|What is a Compassionate Community?|
|This page contains resources to support our Lancashire & South Cumbria Compassionate Communities.
Compassionate Communities are networks of people supporting each other to live fully before we die.
The aim of a Compassionate Community is to help people to feel ready, willing, and confident to talk about death and dying and to be able to support each other in times of crisis and loss.
|National Bereavement Alliance||https://www.nationalbereavementalliance.org.uk|
|AgeUK Coping with bereavement||Bereavement – Find support with coping | Age UK|
|The Good Grief Trust||Home – The Good Grief Trust|
|At a Loss GriefChat||https://www.ataloss.org/live-chat|
|Survivors of bereavement by suicide||Survivors of Bereavement by Suicide – Overcoming the isolation of people bereaved by suicide (uksobs.org)|
|Dementia action alliance||www.dementiaaction.org.uk|
Tell 3 People:
It doesn’t have to be just about the big things like the treatment you would or wouldn’t want or where you would wish to die, it can be the smaller things that are significant to you. Talking about death doesn’t bring death closer. It’s about planning for life, helping us make the most of the time that we have. However, starting the conversation, particularly with those close to you, is never easy. Families commonly report that it comes as a relief once the subject is brought out into the open. You are able to express your thoughts about the way you wish to be cared for, where you’d like to die, or what you’d like to happen after you die. This helps you and your loved ones to cope better both emotionally and practically with what your death could mean. NHS England — North West » Tell 3 People
Would you be surprised to hear that the people who say they are most satisfied with their health care are often those who have planned for what might happen? It makes sense really doesn’t it.
There are lots of different ways you can plan for your future. A good place to start is by making sure people around you know what you would want in your life if your health changed suddenly.
Think about, talk about and document important information about your life. This booklet might help: All-about-Me
Free, interactive site you can use to write your Last Will & Testament, safeguard your Digital Legacy, plan your Funeral, curate a Bucket List, leave Goodbye Messages and make plans for your future health and social care within an Advance Care Plan: MyWishes: Free Will Writing, Digital Legacy, Advance Care Plan & Funeral Software
|My future wishes:
It can help to ask yourself three questions:
· Who do I want involved in my care if I need someone to speak for me?
· What do I want to happen?
· What do I definitely not want to happen?
It might be good to start by reading the leaflet ‘Planning for my Future’ and to talk about its contents with family, friends and clinical staff. Planning-for-your-future-care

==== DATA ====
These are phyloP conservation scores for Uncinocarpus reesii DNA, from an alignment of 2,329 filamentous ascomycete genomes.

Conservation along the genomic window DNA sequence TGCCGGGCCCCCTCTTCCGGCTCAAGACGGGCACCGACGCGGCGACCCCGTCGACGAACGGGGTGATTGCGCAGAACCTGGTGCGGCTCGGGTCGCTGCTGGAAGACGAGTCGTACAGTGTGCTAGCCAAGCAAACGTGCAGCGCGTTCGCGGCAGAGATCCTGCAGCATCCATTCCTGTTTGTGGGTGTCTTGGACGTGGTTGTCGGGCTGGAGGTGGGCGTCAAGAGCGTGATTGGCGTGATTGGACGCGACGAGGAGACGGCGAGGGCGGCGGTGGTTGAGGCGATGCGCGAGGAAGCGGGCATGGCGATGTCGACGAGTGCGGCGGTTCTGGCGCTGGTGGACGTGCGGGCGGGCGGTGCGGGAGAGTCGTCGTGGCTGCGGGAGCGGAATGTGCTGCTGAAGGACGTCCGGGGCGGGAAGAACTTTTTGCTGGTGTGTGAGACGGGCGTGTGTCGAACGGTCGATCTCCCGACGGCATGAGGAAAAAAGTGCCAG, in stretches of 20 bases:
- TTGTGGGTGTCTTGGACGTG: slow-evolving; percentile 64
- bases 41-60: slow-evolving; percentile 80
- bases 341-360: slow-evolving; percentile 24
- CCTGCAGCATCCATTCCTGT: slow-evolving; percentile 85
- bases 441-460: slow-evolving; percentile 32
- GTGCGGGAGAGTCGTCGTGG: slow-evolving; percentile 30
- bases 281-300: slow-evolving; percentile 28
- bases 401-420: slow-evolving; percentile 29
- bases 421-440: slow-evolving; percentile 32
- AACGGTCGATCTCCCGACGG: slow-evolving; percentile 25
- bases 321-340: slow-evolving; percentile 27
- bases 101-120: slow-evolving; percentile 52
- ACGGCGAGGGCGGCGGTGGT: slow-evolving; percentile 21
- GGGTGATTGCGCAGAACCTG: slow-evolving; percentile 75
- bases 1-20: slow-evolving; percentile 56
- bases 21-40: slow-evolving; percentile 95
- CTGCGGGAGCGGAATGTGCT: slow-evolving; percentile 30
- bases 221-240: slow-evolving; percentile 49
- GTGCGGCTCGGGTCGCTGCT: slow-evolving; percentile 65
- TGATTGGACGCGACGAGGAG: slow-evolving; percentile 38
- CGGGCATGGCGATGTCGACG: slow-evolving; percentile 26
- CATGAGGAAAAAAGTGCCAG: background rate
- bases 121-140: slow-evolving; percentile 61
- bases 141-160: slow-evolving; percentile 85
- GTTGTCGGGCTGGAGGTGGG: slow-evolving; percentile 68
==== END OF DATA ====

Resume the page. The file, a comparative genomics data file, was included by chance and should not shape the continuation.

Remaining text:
Always remember you can change your mind.
There are lots of documents that can help you think through the important questions and plan your care. Usually your health professional will help you to complete these and some need the signature of your GP.
When someone’s capacity to make their own decisions starts to fail it can feel hard to know what to do next. Here are some links to ways to organise things for the future so your family don’t have to worry about how to make decisions. Make and register your lasting power of attorney: a guide
Information for you, your relatives and carers about Do Not Attempt Cardiopulmonary Resuscitation (DNACPR) decisions: CPR_NHS_North_West_Patient_Information_Leaflet.pdf (eolp.co.uk)
|What is hospice care?||What is hospice care? | Hospice UK|
|Choose a hospice||Hospice Care Finder | Hospice UK|
|Talking about dying||About death and dying | Hospice UK|
|What to expect when someone important to you is dying||What to expect when someone close to you is dying (stcatherines.co.uk)|
|What to do to practically care for someone who is in their days and hours of life||https://helixcentre.com/_content-img/projects/eolc-toolkit/Practical-Care-For-Dying-Person-Toolkit.pdf|
Bereavement SupportGet support – Cruse Bereavement Support
|How to talk about death at work https://youtu.be/FXZXi8cKWmk|
|Children and bereavement||https://www.nhs.uk/mental-health/children-and-young-adults/advice-for-parents/children-and-bereavement/|
|YoungMinds Crisis Messenger||https://youngminds.org.uk/find-help/get-urgent-help/youngminds-crisis-messenger/|
|CASCADE Counselling Service||https://www.trinityhospice.co.uk/our-services/counselling-and-support/support-for-children-and-young-people/|
|Bluebell South Cumbria||https://www.bluebell.org.uk|
|Last Days Matter
Many people, understandably, feel ill-equipped to deal with the issues around end of life and are concerned that with no clinical knowledge, they will not be able to do what is needed. Many people with life shortening conditions and their families and friends told us that they are nervous about starting difficult conversations, others can feel nervous about looking after their loved ones at home. Most courses about end-of-life care are designed for health professionals. St John’s Hospice worked with community colleagues to design a programme: Last Days Matter. This is a programme to support people without clinical qualifications to help look after their loved ones, be they friends or family, at home. The Compassionate Communities working group are rolling this out across Lancashire & South Cumbria. Read more about the programme here: Last Days Matter – St John’s Hospice (sjhospice.org.uk)